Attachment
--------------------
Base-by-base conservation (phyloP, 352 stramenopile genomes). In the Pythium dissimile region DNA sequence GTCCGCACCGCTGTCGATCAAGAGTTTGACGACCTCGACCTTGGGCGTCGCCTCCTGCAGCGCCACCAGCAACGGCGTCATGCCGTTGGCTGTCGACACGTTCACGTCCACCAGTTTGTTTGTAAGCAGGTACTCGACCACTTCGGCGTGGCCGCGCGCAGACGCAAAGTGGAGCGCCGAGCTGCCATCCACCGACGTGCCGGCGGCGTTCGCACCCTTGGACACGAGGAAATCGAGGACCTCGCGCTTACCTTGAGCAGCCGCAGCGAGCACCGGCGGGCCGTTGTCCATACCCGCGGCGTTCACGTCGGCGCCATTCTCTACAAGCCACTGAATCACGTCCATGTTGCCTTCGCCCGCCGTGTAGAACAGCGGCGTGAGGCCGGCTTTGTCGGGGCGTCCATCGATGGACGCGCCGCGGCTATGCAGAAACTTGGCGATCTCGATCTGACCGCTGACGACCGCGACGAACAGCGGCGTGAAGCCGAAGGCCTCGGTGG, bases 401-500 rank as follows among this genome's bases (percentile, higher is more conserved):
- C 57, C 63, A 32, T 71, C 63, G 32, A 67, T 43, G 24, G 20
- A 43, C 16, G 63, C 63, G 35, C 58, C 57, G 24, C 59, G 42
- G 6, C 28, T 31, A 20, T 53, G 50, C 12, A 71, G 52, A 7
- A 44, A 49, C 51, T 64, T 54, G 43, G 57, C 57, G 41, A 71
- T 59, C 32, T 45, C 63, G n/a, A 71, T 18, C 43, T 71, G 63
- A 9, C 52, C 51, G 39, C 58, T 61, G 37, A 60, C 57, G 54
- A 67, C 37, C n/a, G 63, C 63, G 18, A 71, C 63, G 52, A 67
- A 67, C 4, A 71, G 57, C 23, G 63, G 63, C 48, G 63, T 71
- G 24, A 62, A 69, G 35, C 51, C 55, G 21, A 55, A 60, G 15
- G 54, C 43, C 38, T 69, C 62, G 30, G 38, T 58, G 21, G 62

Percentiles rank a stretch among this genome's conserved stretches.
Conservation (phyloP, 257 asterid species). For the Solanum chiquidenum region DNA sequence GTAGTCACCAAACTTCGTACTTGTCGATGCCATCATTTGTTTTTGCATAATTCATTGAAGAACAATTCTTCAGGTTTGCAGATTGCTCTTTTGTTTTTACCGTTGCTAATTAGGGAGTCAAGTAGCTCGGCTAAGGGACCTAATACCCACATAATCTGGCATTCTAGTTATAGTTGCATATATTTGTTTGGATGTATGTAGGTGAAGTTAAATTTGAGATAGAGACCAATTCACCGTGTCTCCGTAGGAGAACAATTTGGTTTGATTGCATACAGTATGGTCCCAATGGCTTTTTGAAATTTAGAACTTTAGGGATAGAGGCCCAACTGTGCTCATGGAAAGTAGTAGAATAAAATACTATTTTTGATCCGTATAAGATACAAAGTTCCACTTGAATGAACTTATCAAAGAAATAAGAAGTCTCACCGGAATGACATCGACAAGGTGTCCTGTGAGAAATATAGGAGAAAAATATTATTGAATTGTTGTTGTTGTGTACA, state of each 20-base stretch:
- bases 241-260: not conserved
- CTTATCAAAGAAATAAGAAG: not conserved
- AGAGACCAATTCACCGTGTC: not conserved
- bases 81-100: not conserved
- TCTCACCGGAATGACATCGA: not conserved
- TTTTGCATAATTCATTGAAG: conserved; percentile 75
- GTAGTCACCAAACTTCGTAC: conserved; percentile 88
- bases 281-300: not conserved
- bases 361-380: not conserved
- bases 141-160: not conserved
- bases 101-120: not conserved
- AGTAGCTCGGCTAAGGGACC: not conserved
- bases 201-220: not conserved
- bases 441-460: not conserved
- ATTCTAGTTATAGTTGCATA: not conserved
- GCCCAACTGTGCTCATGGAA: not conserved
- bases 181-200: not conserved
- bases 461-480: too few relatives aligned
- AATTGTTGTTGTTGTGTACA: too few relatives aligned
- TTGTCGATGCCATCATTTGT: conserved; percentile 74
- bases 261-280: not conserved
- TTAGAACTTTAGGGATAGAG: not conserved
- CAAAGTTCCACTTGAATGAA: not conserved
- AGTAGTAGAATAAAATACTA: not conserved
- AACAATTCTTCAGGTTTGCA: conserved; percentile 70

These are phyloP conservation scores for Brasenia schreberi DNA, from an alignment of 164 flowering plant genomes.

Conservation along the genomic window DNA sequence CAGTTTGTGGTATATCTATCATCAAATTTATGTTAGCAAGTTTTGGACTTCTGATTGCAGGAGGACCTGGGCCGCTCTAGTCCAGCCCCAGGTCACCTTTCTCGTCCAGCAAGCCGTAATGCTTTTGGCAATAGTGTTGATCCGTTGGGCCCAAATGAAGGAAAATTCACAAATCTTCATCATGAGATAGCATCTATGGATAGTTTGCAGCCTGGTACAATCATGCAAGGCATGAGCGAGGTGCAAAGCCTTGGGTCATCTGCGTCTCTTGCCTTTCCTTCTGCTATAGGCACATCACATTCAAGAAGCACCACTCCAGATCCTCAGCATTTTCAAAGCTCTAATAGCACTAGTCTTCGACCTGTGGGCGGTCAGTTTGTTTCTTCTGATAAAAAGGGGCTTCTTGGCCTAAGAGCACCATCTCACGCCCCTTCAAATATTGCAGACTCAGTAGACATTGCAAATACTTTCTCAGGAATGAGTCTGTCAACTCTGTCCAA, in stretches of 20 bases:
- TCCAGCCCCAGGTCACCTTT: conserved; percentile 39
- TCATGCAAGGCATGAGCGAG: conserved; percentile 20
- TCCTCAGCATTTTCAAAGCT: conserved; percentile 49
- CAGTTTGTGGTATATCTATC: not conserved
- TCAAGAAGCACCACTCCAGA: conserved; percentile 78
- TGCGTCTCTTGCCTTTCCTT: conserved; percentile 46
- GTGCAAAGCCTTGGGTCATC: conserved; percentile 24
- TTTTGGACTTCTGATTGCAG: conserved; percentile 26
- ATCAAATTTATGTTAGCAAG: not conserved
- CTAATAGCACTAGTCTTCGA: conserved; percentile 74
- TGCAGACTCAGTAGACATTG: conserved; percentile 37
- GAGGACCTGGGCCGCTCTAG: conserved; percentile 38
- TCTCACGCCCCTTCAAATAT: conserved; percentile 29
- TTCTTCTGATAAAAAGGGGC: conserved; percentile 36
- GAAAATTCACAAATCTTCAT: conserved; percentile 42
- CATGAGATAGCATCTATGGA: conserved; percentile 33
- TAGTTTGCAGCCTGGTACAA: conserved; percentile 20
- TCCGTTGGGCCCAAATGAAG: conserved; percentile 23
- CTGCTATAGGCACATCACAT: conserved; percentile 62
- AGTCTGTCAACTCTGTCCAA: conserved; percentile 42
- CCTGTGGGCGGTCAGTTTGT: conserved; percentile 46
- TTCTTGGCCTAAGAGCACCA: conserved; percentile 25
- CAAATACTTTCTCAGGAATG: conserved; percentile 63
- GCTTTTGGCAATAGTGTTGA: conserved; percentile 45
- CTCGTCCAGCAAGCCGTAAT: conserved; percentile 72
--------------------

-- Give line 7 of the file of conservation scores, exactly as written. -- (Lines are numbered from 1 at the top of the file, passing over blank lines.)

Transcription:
- A 9, C 52, C 51, G 39, C 58, T 61, G 37, A 60, C 57, G 54